Recent Manchester Metropolitan University graduate Abbey Watkins mixes detailed pencil drawing with just a touch of digital coloring to create hip and sexy fashion illustrations with a surreal and occult twist. (via pulmoniare)
Bobo is an art collective that emerged out of the Providence scene post-Fort Thunder. I really love Bobo’s poster “The Global Order of the Youngbloods,” it’s an overdose of occult and conspiracy infotainment. Bobo has managed to create a fun scene on their own terms. They ran a space in Philadelphia for a while, but now seem to be arranging/curating shows in New York, and performing as a band. Annie Pearlman brought them to my attention when I was doing a studio visit with Brian Belott.
For this 1998-2000 series of portraits, photographer Shizuka Yokomizo left anonymous letters on the doorsteps of random ground floor apartments with the message:
I am an artist working on a photographic project which involves people I do not know…. I would like to take a photograph of you standing in your front room from the street in the evening.”
These letters gave simple instructions for when the artist would come and take the photograph. The only contact she had with the subjects of these voyeur portraits was when Shizuka sent the subjects a print of the image and her contact info in case they didn’t want the photograph exhibited. (via sympathy for the art gallery)
Kent Rogowski’s Love = Love series of puzzle collages are created by taking out the flowers and skies of over 60 store bought puzzles and combining them to form a series of spectacular landscapes. Although puzzle pieces are unique and can only fit into one place within a puzzle they are interchangeable within a brand.
Artist Justen Ladda has been living and working in New York City since 1978. His first solo exhibit listed on his resume was in 1980 at the legendary ABC No Rio. His perspective warping style looks surprisingly fresh considering much of it was created throughout the 1980’s. Ladda combines painting with installation to create two-dimensional images that appear to float in space are slip into three dimensions. Using careful proportions, perspectives, and viewpoints, Ladda painstakingly creates image that appear severely warped from all but one angle. He often uses this technique of illusion to arrange for his paintings to interact with their surroundings in ways not often accorded to flat images.
New Zealand high school student Liam Martin has created quite the buzz with his Instagram account (@waverider_), where he has currently amassed over 1.5 million followers due to his humorous recreation of memes, and more popularly and recently, fashion photographs of female celebrities (and the occasional cartoon). He’s creatively recreated images of Kim Kardashian, Miley Cyrus, Lady Gaga, Tyra Banks, Lorde, Iggy Azalea, and Taylor Swift – it seems he grabs whatever is available around him that resembles celebrity clothing and accessories and constructs his own comically similar versions of high fashion. Much of Martin’s comedy emerges from the facial expressions he gives the camera and the energy he exudes in each photo. Martin says, “I’m very weird and open. I think that’s why I get so many followers, because I’m myself.”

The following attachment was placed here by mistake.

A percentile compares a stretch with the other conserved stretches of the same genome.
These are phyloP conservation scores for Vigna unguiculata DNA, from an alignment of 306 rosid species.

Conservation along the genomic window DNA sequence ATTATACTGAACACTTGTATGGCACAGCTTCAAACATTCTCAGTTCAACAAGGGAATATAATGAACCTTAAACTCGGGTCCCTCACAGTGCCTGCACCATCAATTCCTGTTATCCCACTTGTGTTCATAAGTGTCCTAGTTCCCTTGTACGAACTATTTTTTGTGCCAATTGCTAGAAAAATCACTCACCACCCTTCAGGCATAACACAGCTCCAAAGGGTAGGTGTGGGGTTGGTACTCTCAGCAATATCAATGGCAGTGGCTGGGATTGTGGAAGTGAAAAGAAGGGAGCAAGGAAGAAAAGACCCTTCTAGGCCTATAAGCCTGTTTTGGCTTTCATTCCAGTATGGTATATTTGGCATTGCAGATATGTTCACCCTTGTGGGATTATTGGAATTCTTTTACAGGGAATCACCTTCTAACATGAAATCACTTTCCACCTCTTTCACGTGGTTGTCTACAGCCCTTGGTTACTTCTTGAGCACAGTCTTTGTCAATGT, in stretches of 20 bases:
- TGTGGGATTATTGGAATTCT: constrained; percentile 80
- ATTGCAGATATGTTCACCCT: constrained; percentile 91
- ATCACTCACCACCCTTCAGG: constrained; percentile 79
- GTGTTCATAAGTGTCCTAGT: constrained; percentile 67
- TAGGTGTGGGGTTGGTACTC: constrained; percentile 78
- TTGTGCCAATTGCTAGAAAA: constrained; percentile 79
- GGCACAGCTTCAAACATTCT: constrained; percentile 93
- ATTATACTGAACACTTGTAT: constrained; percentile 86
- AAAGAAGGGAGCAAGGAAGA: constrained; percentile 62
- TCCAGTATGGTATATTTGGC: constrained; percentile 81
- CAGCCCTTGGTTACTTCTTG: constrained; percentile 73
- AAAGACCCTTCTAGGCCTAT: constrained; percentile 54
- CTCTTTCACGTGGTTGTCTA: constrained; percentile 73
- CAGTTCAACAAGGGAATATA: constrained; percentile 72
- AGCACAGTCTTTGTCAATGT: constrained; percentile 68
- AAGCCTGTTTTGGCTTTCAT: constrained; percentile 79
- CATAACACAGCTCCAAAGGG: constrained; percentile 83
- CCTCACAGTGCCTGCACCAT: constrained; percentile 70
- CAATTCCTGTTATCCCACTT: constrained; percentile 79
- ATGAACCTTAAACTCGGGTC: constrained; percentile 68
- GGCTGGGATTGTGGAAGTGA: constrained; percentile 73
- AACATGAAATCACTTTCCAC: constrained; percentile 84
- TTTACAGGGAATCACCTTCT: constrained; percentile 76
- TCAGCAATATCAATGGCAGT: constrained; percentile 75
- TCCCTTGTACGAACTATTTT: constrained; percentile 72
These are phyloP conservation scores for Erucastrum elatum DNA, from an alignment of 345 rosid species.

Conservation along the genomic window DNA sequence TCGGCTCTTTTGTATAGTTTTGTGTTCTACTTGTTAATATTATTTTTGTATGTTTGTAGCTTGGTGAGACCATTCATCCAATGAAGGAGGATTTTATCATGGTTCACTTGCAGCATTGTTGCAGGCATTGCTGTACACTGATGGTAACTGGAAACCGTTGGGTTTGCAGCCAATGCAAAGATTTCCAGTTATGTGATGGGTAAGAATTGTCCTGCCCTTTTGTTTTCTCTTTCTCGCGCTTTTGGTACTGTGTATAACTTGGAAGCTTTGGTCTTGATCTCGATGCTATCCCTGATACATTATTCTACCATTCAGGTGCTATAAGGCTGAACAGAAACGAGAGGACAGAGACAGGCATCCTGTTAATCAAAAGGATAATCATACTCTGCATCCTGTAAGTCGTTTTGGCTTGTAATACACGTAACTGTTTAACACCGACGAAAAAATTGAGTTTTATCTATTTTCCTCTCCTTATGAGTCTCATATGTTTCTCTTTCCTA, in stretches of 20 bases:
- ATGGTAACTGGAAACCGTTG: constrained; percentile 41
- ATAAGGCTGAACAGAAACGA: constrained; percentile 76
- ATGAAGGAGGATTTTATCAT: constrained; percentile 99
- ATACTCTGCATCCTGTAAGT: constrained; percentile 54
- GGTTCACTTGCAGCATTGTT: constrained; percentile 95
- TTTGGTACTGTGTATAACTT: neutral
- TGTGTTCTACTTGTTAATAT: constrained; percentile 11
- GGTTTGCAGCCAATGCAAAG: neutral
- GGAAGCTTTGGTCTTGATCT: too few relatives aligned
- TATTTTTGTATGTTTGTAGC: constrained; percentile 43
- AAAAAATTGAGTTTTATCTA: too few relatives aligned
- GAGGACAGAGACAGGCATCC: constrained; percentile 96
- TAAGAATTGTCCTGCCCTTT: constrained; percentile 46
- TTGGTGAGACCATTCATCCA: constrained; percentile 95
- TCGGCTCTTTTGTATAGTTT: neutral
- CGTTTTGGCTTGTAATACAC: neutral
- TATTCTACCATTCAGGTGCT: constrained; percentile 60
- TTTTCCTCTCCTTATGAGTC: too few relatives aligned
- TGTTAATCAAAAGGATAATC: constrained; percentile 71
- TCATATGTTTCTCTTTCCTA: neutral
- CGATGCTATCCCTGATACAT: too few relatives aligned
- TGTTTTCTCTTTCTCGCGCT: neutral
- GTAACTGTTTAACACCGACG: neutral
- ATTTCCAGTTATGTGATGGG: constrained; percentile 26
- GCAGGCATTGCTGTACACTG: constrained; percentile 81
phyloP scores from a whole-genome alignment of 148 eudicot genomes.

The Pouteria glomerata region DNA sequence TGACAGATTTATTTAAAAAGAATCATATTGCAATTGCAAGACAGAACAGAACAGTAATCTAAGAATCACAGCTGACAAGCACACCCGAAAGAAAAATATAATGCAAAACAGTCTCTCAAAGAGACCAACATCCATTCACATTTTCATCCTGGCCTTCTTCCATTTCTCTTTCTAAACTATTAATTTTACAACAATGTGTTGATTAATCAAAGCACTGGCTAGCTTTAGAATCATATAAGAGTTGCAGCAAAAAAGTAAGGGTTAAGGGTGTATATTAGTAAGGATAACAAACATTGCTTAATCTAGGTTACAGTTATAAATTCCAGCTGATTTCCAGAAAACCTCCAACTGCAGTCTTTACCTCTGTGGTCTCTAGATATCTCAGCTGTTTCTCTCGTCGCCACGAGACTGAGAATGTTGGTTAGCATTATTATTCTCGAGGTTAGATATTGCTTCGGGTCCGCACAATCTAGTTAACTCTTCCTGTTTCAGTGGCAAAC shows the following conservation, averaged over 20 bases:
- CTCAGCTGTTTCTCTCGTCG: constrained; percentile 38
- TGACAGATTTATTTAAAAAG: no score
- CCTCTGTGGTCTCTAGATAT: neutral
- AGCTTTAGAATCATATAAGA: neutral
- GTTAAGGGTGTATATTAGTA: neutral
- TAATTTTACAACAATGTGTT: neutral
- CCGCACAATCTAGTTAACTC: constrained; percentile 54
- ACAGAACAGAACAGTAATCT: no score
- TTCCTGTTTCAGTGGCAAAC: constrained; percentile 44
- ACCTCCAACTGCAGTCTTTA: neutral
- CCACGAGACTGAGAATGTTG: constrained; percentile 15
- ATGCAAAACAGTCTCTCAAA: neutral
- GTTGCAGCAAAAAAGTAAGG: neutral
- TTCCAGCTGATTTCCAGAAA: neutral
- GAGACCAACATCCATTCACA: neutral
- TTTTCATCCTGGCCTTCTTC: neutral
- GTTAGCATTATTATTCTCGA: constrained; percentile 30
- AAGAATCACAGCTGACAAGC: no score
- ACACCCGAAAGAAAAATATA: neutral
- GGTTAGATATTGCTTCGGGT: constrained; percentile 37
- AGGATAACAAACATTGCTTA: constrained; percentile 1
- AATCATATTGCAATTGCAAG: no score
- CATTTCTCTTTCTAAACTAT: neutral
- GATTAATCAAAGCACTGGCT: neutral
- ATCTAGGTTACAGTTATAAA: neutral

KIM KEEVER’s large-scale photographs are created by meticulously constructing miniature topographies in a 200-gallon tank, which is then filled with water. These dioramas of fictitious environments are brought to life with colored lights and the dispersal of pigment, producing ephemeral atmospheres that he must quickly capture with his large-format camera.
Specializing in digital media, artist and professor Joseph DeLappe boasts a diverse background. While his portfolio features seemingly traditional experience in painting, drawing, sculpture, installation, and curatorial work, it also presents more inventive undertakings, titled “interventions/actions.” Spanning social media experiments and fake newspaper articles, this distinctive body of work is entirely political, with the most recent project, In Drones We Trust, featuring paper money as its platform.
Described as a “crowd sourced, participatory rubber stamp currency intervention,” In Drones We Trust calls for volunteers all across America to brand their bills with a tiny stamp depicting an MQ1 Predator Drone. DeLappe explains:
The idea came after closely examining U.S. currency – all but the $1 dollar bill feature a pastoral depiction of a notable government building or monument on the back of the bills, albeit with lonely, empty skies. It seems appropriate, considering our current use of drones in foreign skies, to symbolically bring them home to fly over our most notable patriotic structures.
Subtle enough to blend in with their printed surroundings but graphic enough to stand out, the colorful marks stamped on the notes succeed as both an aesthetic addition and as a political statement. By adorning paper currency with these controversial and heavily symbolic imprints, DeLappe is able to both stealthily spread his message and get his art into circulation—literally. (Via Vandalog)
To join the cause and put your money where your mouth is, get your own drone stamp here!